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In re Environmental Insurance Declaratory Judgment Actions. HM Holdings Inc.

New Jersey Superior Court, Appellate Division

Decided: September 18, 1992.


On appeal from Superior Court, Law Division, Union County.

Antell, Baime and Thomas. The opinion of this court was delivered by Thomas, J.s.c., temporarily assigned.


[259 NJSuper Page 311]

Plaintiffs appeal, pursuant to leave granted, a trial court's discovery order compelling them to produce materials which they contend are protected by the attorney-client privilege. On various theories, the trial court held the material was not subject to that privilege.


Plaintiffs are the subject of numerous claims for injuries arising from exposure to hazardous waste material located at different sites throughout the country. Plaintiffs brought the present declaratory judgment action seeking to define the obligation of the defendant insurance companies to defend and indemnify plaintiffs in pending and future claims. The order under appeal requires;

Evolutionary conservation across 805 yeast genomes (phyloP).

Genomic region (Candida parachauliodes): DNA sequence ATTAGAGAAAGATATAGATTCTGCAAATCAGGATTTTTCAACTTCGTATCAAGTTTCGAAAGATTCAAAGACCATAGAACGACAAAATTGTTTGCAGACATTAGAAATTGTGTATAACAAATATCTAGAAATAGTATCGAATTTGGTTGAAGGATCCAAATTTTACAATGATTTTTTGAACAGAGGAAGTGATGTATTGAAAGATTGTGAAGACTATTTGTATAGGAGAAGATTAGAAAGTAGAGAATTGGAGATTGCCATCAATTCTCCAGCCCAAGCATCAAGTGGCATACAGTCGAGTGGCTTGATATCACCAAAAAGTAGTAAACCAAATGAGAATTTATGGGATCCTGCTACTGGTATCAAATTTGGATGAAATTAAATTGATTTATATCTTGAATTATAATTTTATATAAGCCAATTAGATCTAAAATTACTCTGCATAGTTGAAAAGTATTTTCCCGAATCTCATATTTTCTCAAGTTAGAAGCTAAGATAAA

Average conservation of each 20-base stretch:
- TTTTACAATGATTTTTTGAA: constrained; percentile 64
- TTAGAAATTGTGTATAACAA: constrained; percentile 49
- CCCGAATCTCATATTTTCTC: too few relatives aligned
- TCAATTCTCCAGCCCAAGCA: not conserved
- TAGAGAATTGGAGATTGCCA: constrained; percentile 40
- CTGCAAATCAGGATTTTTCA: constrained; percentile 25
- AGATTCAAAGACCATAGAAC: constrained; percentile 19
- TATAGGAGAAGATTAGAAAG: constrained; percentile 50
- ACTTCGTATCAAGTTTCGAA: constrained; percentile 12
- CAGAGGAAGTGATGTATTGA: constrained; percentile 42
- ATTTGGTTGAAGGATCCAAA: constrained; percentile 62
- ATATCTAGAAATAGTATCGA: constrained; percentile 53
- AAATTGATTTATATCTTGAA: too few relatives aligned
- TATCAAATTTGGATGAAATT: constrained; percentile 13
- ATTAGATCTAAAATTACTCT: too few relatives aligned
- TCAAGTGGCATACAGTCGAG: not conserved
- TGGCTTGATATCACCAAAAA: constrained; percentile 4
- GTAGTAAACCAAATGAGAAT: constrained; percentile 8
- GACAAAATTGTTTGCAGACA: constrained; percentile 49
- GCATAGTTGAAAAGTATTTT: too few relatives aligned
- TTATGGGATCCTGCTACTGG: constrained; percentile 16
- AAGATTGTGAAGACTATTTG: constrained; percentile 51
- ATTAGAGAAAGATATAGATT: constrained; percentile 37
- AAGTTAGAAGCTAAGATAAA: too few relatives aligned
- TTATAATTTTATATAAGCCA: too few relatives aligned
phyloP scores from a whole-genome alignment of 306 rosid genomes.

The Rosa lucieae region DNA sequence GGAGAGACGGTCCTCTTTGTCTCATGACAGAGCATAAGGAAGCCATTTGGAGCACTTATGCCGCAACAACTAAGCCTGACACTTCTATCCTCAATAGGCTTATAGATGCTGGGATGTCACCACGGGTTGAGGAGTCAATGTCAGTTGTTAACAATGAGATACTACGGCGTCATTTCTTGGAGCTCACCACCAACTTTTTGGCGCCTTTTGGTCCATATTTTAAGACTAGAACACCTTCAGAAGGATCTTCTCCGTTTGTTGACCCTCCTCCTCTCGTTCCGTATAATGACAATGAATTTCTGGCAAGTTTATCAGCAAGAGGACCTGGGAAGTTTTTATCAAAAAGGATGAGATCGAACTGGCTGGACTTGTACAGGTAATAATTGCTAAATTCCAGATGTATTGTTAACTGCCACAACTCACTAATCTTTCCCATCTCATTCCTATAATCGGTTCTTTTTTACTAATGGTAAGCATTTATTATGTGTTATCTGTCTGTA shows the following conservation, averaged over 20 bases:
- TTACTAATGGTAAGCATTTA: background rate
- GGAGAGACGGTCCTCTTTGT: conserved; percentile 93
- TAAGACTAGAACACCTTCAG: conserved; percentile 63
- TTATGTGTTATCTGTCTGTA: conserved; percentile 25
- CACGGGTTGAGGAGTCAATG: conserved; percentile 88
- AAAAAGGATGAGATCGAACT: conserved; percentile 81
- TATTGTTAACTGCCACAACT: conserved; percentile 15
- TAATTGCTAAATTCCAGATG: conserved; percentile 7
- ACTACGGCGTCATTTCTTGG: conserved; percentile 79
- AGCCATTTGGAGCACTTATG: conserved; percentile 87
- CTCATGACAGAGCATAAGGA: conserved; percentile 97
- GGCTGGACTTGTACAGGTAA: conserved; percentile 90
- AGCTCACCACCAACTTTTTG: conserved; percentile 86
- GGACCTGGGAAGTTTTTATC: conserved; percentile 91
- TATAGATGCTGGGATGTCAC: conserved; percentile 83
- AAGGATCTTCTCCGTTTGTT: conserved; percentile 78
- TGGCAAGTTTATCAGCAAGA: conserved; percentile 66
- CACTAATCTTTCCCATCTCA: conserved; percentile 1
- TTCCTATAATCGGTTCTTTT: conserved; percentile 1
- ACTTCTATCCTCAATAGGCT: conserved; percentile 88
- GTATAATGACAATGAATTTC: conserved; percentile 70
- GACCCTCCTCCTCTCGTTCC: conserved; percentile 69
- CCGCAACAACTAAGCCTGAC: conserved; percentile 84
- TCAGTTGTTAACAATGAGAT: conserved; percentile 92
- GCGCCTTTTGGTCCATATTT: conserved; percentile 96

[p]laintiffs to produce all documents prepared and used in the underlying actions involving such sites, regardless of the date such documents were obtained or prepared, which documents were previously withheld on the grounds of privilege [and]

These rulings requiring disclosure were based on three reasons:

1) that the insurance company defendants share a common interest with plaintiffs in defending and settling environmental clean-up actions;

2) that the cooperation clause found in plaintiffs' policies vitiated any expectations of confidentiality plaintiffs may have had; and

3) that plaintiffs " put into issue their conduct in the underlying litigation " by bringing the present declaratory judgment action.

The documents plaintiffs assert are privileged include:

-- internal memoranda and notes prepared by outside or in-house counsel in anticipation or during the course of the underlying litigation;